Universities and admissions leaders encourage students to be ambitious with their 2021 applications

​Students applying for degree courses that start in autumn 2021 should be ambitious with their choices, following no substantial rise in deferrals in 2020, with universities ready to be flexible when considering applications. 

The number of UK students choosing to delay beginning their course for a year increased by just 0.1% (to 5.8%) in 2020. This means universities have the capacity to welcome applicants wanting to start in 2021, with opportunities ranging from degree programmes to higher and degree apprenticeships. Universities will expand capacity on some courses to meet growing demand, where possible.

UCAS has this year improved the ability for teachers to provide more details on their students' backgrounds, allowing universities and colleges to get a fuller picture of an individual. This follows an increase in students from disadvantaged backgrounds being accepted onto courses beginning in 2020.

Insight from recent UCAS surveys suggests young people want more online information than in previous years to make their choices, and are particularly interested in graduate employment rates to 'recession-proof' their degrees. They are also less interested in staying at home to study. Overall, students are positive about applying to study at university in 2021. 

The encouraging news comes ahead of this year's deadline for applications to the universities of Oxford and Cambridge, plus medicine, dentistry, and veterinary courses on Thursday 15 October. The deadline for 'equal consideration' for all other courses is 15 January 2021, although anyone who applies for at least one course in October can keep researching and adding choices to their application (up to a maximum of five) after their initial submission. In recent years, nearly 6,000 people applying for a course with an October deadline added more choices before 15 January.

Clare Marchant and Alistair Jarvis, the Chief Executives of UCAS and Universities UK, will be sharing the latest updates to provide help and advice to applicants, teachers and parents as part of a special Facebook Live event, hosted by UCAS, on Tuesday 20 October at 4:30pm.

Clare Marchant, Chief Executive of UCAS, said: "UCAS and universities and colleges are already receiving applications for next autumn, with plenty of opportunities available. The key application deadlines remain the same, meaning the consistency and target dates that we know teachers value are retained in this exceptional year. As with all things, we keep everything under review as the COVID-19 pandemic continues to impact our lives. By applying on time, students will be in a great position to receive offers, carry out further research, and secure a place on their chosen course. They will also have clear targets to work towards in their exams and coursework throughout the year.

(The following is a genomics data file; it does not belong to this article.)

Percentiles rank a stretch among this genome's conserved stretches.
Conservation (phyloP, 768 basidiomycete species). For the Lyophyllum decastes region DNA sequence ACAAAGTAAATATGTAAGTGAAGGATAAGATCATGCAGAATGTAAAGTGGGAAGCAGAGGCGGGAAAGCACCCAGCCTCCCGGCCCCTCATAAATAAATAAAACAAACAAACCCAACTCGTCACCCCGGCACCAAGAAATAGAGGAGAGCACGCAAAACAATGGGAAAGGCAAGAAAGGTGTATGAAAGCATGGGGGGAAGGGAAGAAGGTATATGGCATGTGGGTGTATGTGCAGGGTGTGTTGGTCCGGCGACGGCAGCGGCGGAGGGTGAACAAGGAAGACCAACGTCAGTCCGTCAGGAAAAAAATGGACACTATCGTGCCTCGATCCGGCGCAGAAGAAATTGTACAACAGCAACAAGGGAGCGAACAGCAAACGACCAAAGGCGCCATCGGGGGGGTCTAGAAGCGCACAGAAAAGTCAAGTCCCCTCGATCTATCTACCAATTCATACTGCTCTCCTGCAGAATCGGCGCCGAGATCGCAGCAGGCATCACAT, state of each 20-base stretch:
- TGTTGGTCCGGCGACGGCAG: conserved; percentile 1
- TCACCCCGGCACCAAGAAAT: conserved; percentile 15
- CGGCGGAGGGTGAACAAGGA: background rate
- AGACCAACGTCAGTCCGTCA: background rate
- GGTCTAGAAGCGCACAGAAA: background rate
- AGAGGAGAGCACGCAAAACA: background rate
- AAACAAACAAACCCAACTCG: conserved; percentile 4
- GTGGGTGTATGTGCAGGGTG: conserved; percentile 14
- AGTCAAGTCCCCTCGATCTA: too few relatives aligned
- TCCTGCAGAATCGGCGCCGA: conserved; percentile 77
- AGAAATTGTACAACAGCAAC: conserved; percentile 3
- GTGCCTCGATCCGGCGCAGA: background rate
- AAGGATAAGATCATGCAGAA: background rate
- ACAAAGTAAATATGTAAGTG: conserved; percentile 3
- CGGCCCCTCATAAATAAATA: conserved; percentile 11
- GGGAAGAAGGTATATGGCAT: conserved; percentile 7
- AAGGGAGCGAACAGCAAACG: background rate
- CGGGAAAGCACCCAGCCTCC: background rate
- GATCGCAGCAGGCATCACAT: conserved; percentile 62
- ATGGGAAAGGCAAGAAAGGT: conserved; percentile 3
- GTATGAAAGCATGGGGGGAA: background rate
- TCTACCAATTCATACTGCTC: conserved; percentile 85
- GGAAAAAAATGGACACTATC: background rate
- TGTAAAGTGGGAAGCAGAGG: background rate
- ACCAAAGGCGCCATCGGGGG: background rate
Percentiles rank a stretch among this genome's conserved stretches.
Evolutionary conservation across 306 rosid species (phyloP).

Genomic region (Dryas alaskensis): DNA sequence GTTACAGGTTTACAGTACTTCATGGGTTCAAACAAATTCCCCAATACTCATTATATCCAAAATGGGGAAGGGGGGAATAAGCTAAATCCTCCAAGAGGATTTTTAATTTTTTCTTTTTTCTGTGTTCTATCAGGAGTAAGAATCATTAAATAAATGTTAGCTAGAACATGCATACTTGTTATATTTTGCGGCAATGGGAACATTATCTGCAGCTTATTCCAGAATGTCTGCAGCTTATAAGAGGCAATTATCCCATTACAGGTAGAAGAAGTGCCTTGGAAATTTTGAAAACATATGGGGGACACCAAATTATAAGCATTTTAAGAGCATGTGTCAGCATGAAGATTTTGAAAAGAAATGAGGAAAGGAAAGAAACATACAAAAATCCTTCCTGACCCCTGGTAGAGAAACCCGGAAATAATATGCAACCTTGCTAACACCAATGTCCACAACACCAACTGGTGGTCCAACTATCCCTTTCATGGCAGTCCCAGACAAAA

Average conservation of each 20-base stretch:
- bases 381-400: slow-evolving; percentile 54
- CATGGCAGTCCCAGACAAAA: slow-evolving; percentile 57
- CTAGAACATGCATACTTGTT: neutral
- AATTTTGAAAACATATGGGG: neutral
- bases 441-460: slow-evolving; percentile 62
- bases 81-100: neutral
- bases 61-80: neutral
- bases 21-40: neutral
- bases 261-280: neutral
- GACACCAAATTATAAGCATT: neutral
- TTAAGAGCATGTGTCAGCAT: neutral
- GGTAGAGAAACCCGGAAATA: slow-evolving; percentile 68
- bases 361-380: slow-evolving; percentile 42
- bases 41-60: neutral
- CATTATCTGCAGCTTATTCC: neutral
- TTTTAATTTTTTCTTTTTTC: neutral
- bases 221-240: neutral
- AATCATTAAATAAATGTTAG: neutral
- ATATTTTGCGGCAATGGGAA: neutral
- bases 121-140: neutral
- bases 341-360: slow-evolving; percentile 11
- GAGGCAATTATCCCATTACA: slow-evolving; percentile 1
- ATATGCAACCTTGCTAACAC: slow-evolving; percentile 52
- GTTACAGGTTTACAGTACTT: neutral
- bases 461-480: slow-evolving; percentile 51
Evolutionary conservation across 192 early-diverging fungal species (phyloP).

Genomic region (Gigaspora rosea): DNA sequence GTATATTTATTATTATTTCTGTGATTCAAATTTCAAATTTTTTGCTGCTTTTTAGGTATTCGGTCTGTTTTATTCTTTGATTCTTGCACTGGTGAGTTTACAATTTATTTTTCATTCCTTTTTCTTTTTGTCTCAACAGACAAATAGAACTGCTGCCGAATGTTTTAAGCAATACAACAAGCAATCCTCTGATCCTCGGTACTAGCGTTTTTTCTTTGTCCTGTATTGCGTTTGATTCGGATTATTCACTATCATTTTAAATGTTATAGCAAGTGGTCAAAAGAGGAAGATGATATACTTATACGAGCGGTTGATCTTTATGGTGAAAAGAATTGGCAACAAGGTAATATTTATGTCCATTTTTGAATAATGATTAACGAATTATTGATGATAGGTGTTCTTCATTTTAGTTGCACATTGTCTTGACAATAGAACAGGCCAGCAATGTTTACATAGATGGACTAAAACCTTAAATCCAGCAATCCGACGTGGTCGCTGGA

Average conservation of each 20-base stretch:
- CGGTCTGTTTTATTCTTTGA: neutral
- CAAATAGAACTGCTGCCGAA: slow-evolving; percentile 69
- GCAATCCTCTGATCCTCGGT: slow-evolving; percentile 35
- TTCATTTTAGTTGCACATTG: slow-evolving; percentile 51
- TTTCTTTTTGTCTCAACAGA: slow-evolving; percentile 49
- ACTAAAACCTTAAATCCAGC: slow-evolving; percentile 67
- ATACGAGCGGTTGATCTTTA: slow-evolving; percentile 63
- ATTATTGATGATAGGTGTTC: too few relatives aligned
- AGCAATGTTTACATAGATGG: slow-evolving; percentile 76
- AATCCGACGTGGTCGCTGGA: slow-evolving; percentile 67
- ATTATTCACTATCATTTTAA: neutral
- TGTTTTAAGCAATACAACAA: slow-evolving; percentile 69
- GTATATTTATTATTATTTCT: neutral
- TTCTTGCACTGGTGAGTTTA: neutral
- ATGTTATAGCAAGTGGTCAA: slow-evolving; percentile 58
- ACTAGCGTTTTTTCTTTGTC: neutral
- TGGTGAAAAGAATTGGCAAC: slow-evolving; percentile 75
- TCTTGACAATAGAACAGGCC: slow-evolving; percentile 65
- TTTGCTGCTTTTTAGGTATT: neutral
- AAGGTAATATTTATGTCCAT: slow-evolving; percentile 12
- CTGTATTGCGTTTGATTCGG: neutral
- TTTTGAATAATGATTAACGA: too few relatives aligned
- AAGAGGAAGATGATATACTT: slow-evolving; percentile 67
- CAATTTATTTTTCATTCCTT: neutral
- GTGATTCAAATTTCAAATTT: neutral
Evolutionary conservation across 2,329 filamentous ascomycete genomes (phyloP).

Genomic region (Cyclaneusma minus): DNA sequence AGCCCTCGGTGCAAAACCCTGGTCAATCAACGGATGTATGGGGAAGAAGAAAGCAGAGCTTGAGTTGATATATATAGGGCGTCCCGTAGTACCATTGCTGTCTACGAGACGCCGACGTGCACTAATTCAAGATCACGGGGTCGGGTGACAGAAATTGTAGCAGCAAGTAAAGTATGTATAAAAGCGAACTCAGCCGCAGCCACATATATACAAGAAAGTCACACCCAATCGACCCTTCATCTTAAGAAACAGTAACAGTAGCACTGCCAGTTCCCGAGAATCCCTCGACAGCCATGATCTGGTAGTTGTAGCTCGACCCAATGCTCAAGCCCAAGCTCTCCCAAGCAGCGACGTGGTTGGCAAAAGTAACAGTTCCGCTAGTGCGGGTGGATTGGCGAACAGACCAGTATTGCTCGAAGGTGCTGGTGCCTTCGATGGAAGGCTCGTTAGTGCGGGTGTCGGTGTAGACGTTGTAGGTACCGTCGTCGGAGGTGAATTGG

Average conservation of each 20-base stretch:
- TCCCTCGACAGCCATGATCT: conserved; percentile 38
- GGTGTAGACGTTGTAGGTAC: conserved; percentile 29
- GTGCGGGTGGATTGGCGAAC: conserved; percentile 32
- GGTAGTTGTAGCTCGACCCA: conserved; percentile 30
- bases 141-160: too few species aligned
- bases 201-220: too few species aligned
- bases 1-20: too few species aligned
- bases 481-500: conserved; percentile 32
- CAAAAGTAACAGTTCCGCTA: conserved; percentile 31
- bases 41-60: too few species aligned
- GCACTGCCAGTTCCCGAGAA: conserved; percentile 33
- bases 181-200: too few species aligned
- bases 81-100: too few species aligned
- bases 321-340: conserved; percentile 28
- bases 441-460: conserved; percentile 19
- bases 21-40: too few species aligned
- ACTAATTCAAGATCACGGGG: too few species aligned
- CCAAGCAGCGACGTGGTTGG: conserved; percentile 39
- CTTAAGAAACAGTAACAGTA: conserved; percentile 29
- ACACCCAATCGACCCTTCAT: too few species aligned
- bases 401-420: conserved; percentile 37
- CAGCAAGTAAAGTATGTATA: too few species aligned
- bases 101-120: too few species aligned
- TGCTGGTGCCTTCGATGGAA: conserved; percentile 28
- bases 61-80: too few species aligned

"Everyone involved in admissions is alert to the ongoing challenges posed by coronavirus and flexibility will be key. Last year, students benefitted from more time to consider their offers, there was a welcome increase in students from disadvantaged background achieving a place, and some of the most competitive universities increased their overall intake of students.

"With no substantial rise in deferrals, many universities planning to raise their capacity, and teachers able to easily supply more relevant information, I encourage students to aim high as opportunities abound for them."

Alistair Jarvis, Chief Executive of Universities UK, said: "Choosing to study at university will open doors and provide value throughout your life. Despite the hugely challenging circumstances of this pandemic, students continue to show their resilience and determination and achieve excellent results at university, and I have no doubt that will continue.

"The application process continues to develop, with teachers able to provide more details on their students' background than ever before, and universities have taken steps to ensure that, while taking a blended teaching and learning approach, opportunities remain engaging and interactive.

"When choosing to apply, applicants should explore a range of options, speak to their parents, guardians and teachers, and get in to contact with university support teams to ask questions about the experience on offer. They are there to support you to make the choice that best suits you."

 

Notes

  1. UCAS, the Universities and Colleges Admissions Service, is an independent charity, and the UK's shared admissions service for higher education. We manage almost three million applications, from around 700,000 people each year, for full-time undergraduate courses at over 380 universities and colleges across the UK.
  2. Universities UK (UUK) is the collective voice of 139 universities in England, Scotland, Wales and Northern Ireland. Its mission is to create the conditions for UK universities to be the best in the world; maximising their positive impact locally, nationally and globally. Universities UK acts on behalf of universities, represented by their heads of institution. Visit: www.universitiesuk.ac.uk.

 

 


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